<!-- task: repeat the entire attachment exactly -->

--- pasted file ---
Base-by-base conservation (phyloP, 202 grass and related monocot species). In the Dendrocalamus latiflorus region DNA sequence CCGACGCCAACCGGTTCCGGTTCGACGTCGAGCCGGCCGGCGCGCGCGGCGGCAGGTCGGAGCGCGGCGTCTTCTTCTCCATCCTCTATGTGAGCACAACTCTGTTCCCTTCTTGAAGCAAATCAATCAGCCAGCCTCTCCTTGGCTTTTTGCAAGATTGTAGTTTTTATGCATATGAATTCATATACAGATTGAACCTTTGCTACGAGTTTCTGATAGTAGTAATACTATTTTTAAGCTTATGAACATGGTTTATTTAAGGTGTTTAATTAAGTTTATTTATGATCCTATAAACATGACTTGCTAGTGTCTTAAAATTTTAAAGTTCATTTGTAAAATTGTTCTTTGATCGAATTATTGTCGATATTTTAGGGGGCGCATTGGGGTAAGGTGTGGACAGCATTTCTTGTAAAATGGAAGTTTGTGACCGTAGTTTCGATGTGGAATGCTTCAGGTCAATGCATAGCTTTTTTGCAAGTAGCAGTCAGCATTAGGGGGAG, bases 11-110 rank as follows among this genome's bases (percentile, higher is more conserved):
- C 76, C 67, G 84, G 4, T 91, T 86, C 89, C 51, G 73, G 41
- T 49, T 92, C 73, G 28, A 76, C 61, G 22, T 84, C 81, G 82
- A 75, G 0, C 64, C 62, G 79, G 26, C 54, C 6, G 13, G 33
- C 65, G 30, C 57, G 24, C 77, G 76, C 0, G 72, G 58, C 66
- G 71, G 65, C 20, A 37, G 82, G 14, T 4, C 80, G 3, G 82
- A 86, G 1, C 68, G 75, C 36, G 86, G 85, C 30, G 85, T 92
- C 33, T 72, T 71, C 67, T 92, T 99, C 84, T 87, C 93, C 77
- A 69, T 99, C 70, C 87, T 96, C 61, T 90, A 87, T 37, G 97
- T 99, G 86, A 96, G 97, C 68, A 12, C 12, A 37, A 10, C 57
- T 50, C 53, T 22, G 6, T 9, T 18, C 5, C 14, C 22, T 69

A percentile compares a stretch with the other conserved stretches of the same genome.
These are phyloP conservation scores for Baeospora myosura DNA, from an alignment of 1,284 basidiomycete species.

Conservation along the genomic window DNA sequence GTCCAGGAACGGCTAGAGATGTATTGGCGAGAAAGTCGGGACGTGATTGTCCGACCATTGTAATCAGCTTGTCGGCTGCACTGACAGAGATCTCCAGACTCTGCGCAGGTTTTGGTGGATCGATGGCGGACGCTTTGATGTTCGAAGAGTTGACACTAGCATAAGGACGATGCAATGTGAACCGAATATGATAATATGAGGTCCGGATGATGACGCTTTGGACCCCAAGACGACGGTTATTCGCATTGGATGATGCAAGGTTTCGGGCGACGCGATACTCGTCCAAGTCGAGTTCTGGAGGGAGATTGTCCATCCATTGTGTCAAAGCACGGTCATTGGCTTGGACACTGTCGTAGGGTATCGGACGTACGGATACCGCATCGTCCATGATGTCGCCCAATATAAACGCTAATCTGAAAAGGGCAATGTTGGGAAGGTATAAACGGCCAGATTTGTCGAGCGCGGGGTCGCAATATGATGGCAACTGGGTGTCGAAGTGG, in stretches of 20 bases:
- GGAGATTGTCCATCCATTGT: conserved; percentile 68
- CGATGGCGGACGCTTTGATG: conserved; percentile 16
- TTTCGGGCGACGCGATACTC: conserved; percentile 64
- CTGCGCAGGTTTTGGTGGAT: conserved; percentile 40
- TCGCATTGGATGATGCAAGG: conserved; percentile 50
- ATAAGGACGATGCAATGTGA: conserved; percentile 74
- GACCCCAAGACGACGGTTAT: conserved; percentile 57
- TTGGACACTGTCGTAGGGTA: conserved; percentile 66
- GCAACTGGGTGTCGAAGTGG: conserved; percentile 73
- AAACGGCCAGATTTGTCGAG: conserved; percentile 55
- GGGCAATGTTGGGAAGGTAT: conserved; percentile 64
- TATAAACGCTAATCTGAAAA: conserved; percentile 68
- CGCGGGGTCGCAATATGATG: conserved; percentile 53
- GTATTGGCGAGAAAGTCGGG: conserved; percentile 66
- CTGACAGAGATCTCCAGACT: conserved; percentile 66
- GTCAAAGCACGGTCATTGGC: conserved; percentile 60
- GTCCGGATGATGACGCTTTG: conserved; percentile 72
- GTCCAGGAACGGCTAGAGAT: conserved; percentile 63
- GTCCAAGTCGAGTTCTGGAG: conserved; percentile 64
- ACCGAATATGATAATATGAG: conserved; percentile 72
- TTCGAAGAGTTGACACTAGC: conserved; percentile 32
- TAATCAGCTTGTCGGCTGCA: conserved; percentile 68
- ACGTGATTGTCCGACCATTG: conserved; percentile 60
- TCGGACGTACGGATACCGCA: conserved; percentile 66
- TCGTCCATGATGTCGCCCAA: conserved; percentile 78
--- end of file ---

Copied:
Base-by-base conservation (phyloP, 202 grass and related monocot species). In the Dendrocalamus latiflorus region DNA sequence CCGACGCCAACCGGTTCCGGTTCGACGTCGAGCCGGCCGGCGCGCGCGGCGGCAGGTCGGAGCGCGGCGTCTTCTTCTCCATCCTCTATGTGAGCACAACTCTGTTCCCTTCTTGAAGCAAATCAATCAGCCAGCCTCTCCTTGGCTTTTTGCAAGATTGTAGTTTTTATGCATATGAATTCATATACAGATTGAACCTTTGCTACGAGTTTCTGATAGTAGTAATACTATTTTTAAGCTTATGAACATGGTTTATTTAAGGTGTTTAATTAAGTTTATTTATGATCCTATAAACATGACTTGCTAGTGTCTTAAAATTTTAAAGTTCATTTGTAAAATTGTTCTTTGATCGAATTATTGTCGATATTTTAGGGGGCGCATTGGGGTAAGGTGTGGACAGCATTTCTTGTAAAATGGAAGTTTGTGACCGTAGTTTCGATGTGGAATGCTTCAGGTCAATGCATAGCTTTTTTGCAAGTAGCAGTCAGCATTAGGGGGAG, bases 11-110 rank as follows among this genome's bases (percentile, higher is more conserved):
- C 76, C 67, G 84, G 4, T 91, T 86, C 89, C 51, G 73, G 41
- T 49, T 92, C 73, G 28, A 76, C 61, G 22, T 84, C 81, G 82
- A 75, G 0, C 64, C 62, G 79, G 26, C 54, C 6, G 13, G 33
- C 65, G 30, C 57, G 24, C 77, G 76, C 0, G 72, G 58, C 66
- G 71, G 65, C 20, A 37, G 82, G 14, T 4, C 80, G 3, G 82
- A 86, G 1, C 68, G 75, C 36, G 86, G 85, C 30, G 85, T 92
- C 33, T 72, T 71, C 67, T 92, T 99, C 84, T 87, C 93, C 77
- A 69, T 99, C 70, C 87, T 96, C 61, T 90, A 87, T 37, G 97
- T 99, G 86, A 96, G 97, C 68, A 12, C 12, A 37, A 10, C 57
- T 50, C 53, T 22, G 6, T 9, T 18, C 5, C 14, C 22, T 69

A percentile compares a stretch with the other conserved stretches of the same genome.
These are phyloP conservation scores for Baeospora myosura DNA, from an alignment of 1,284 basidiomycete species.

Conservation along the genomic window DNA sequence GTCCAGGAACGGCTAGAGATGTATTGGCGAGAAAGTCGGGACGTGATTGTCCGACCATTGTAATCAGCTTGTCGGCTGCACTGACAGAGATCTCCAGACTCTGCGCAGGTTTTGGTGGATCGATGGCGGACGCTTTGATGTTCGAAGAGTTGACACTAGCATAAGGACGATGCAATGTGAACCGAATATGATAATATGAGGTCCGGATGATGACGCTTTGGACCCCAAGACGACGGTTATTCGCATTGGATGATGCAAGGTTTCGGGCGACGCGATACTCGTCCAAGTCGAGTTCTGGAGGGAGATTGTCCATCCATTGTGTCAAAGCACGGTCATTGGCTTGGACACTGTCGTAGGGTATCGGACGTACGGATACCGCATCGTCCATGATGTCGCCCAATATAAACGCTAATCTGAAAAGGGCAATGTTGGGAAGGTATAAACGGCCAGATTTGTCGAGCGCGGGGTCGCAATATGATGGCAACTGGGTGTCGAAGTGG, in stretches of 20 bases:
- GGAGATTGTCCATCCATTGT: conserved; percentile 68
- CGATGGCGGACGCTTTGATG: conserved; percentile 16
- TTTCGGGCGACGCGATACTC: conserved; percentile 64
- CTGCGCAGGTTTTGGTGGAT: conserved; percentile 40
- TCGCATTGGATGATGCAAGG: conserved; percentile 50
- ATAAGGACGATGCAATGTGA: conserved; percentile 74
- GACCCCAAGACGACGGTTAT: conserved; percentile 57
- TTGGACACTGTCGTAGGGTA: conserved; percentile 66
- GCAACTGGGTGTCGAAGTGG: conserved; percentile 73
- AAACGGCCAGATTTGTCGAG: conserved; percentile 55
- GGGCAATGTTGGGAAGGTAT: conserved; percentile 64
- TATAAACGCTAATCTGAAAA: conserved; percentile 68
- CGCGGGGTCGCAATATGATG: conserved; percentile 53
- GTATTGGCGAGAAAGTCGGG: conserved; percentile 66
- CTGACAGAGATCTCCAGACT: conserved; percentile 66
- GTCAAAGCACGGTCATTGGC: conserved; percentile 60
- GTCCGGATGATGACGCTTTG: conserved; percentile 72
- GTCCAGGAACGGCTAGAGAT: conserved; percentile 63
- GTCCAAGTCGAGTTCTGGAG: conserved; percentile 64
- ACCGAATATGATAATATGAG: conserved; percentile 72
- TTCGAAGAGTTGACACTAGC: conserved; percentile 32
- TAATCAGCTTGTCGGCTGCA: conserved; percentile 68
- ACGTGATTGTCCGACCATTG: conserved; percentile 60
- TCGGACGTACGGATACCGCA: conserved; percentile 66
- TCGTCCATGATGTCGCCCAA: conserved; percentile 78